On 6 October, less than four weeks before the US election, the House of Representatives’ antitrust subcommittee presented a striking prediction of what might happen if the data economy is allowed to run its course.
The committee concluded the four companies it had investigated – Google, Amazon, Apple and Facebook – had “captured control over key channels of distribution and have come to function as gatekeepers. Just a decade into the future, 30 per cent of the world’s gross economic output may lie with these firms.”
The publication of the report delighted those who have long been calling for a reckoning for Google and its fellow tech giants. Barry Lynn, who has, as director of the Open Markets Institute, been pushing for reform of the tech sector for more than a decade, told me he sees it as “the single most important congressional investigation into private power since the Pujo Committee”, which was convened 108 years ago and is credited, among other things, with the creation of US antitrust law and the Federal Reserve, the adoption of federal income tax, and the death of JP Morgan.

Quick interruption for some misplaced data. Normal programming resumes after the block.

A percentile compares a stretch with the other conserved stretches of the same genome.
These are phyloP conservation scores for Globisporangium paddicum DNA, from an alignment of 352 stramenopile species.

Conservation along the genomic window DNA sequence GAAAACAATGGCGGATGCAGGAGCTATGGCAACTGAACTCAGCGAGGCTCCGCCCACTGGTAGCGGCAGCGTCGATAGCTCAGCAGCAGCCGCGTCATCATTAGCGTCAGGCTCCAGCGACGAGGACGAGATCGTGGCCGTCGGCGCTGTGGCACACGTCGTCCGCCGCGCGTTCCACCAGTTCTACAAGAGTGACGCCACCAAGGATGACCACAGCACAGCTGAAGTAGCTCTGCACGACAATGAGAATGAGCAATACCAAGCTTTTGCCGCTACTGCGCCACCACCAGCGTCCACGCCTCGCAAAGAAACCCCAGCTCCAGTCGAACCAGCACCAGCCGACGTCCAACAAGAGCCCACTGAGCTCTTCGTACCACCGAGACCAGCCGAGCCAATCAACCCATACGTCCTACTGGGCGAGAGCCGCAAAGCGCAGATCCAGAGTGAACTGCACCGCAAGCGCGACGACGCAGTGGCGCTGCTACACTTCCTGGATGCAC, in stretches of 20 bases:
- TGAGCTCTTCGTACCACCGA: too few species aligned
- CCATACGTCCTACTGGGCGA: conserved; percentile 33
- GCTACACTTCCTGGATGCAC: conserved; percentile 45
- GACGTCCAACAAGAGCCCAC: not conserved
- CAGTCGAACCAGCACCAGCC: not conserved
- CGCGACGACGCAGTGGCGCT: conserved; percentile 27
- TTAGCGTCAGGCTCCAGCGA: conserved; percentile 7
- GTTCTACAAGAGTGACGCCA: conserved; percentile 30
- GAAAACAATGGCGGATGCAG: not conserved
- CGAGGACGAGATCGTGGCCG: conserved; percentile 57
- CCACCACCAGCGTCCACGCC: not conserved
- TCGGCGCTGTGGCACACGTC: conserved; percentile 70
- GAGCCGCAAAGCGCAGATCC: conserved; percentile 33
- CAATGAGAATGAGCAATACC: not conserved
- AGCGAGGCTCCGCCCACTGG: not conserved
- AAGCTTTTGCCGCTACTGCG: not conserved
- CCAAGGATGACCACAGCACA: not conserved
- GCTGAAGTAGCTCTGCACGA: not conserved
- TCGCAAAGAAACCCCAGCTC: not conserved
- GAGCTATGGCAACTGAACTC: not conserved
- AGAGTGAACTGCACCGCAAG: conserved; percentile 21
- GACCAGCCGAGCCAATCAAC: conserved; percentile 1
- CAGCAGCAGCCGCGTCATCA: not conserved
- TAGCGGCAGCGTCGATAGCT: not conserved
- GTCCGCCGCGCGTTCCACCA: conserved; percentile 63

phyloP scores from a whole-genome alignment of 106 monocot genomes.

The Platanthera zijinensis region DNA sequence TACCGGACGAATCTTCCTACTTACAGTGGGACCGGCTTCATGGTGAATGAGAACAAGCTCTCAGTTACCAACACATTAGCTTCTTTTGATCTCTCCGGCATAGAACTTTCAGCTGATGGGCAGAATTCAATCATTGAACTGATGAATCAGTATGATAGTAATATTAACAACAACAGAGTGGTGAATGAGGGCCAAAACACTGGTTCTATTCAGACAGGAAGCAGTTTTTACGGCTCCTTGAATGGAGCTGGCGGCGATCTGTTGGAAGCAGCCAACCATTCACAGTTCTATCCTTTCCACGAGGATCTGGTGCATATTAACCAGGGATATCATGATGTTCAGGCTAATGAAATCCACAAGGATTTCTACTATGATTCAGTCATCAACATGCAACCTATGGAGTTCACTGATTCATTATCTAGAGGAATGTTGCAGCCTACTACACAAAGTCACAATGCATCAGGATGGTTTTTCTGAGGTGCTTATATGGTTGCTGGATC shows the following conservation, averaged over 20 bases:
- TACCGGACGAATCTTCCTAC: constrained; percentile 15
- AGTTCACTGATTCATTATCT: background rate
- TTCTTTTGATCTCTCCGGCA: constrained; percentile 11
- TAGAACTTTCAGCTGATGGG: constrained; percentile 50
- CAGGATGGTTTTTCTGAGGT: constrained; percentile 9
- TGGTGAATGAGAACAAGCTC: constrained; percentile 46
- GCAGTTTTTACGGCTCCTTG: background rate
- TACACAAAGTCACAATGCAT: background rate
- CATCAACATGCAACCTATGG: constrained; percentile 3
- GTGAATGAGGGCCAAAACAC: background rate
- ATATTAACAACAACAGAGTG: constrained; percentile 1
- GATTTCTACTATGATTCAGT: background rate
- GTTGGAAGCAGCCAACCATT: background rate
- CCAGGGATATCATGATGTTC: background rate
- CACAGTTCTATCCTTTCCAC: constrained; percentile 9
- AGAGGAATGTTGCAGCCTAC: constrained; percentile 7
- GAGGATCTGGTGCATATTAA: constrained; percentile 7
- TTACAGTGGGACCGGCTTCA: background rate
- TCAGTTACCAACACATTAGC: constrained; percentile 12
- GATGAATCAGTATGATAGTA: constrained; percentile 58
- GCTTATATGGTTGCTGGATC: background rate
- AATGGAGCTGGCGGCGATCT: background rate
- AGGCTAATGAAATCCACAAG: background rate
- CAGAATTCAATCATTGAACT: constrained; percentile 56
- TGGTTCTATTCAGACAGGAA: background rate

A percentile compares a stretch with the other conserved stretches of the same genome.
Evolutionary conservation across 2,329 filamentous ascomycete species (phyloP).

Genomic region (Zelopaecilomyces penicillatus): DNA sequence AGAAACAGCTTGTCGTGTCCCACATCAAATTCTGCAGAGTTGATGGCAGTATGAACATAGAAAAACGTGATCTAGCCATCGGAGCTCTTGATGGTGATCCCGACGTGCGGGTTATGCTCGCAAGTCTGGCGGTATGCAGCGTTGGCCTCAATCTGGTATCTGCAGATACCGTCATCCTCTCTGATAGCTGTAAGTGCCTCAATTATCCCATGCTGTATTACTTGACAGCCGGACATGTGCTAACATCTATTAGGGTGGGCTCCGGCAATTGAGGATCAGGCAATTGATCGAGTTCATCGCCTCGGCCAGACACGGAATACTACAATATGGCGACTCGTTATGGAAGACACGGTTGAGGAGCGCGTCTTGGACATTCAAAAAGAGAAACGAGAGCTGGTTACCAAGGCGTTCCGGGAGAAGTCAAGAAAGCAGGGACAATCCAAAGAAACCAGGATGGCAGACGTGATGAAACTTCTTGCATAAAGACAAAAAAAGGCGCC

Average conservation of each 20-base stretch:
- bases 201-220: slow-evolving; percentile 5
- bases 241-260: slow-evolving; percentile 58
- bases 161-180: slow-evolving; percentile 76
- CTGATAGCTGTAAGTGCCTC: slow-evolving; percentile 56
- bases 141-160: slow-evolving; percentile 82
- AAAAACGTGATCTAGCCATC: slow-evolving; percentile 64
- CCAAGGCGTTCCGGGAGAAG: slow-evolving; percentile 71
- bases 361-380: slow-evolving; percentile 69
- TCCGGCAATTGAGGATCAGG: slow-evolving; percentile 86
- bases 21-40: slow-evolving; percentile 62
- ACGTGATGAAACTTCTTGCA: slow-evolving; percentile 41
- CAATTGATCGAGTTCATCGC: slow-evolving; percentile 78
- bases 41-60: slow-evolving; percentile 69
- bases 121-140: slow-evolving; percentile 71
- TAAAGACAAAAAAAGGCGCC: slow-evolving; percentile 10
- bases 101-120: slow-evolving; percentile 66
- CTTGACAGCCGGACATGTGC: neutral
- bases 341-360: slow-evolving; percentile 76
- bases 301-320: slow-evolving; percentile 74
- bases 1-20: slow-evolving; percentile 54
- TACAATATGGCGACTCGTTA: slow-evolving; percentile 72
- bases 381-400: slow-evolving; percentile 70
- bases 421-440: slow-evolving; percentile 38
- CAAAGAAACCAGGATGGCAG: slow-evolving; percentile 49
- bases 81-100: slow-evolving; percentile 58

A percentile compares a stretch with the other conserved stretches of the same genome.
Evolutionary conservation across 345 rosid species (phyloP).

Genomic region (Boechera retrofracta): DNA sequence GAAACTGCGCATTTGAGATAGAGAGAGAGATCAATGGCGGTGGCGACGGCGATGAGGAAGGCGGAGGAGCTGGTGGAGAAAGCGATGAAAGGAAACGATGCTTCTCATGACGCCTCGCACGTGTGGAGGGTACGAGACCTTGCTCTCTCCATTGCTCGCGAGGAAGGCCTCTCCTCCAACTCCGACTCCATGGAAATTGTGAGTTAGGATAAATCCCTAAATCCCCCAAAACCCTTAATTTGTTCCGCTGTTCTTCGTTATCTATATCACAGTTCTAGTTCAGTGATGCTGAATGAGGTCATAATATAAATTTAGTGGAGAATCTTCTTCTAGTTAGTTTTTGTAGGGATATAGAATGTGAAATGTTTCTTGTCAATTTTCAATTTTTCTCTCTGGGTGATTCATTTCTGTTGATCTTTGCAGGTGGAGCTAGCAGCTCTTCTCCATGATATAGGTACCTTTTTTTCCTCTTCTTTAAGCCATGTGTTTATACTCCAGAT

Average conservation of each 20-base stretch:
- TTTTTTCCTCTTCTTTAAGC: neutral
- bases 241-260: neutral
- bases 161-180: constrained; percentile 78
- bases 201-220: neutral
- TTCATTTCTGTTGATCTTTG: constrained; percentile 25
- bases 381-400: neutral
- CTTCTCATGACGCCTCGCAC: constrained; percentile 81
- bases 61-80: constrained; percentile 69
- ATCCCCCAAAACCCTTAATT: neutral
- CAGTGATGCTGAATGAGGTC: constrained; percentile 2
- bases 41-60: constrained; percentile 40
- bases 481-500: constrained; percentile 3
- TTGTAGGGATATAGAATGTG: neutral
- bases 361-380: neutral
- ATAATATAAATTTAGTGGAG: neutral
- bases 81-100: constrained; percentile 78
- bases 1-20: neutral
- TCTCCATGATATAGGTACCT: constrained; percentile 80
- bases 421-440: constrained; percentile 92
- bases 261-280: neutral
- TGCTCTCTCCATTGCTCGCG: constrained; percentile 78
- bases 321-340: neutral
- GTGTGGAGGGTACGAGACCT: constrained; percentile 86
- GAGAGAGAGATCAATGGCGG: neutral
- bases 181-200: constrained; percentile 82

Three weeks after the committee’s report, the US Department of Justice (DoJ) filed narrow but carefully considered charges against Google, which it claims illegally compels smartphone manufacturers that use its Android software (as three quarters of the world’s smartphones do) to make its search engine the default option on their devices. Google also pays Apple billions of dollars a year to do the same thing with iPhones.
Rumours swirled that other tech firms would soon find themselves within the US government’s sights. But few anticipated just how radical the forthcoming legal action would be.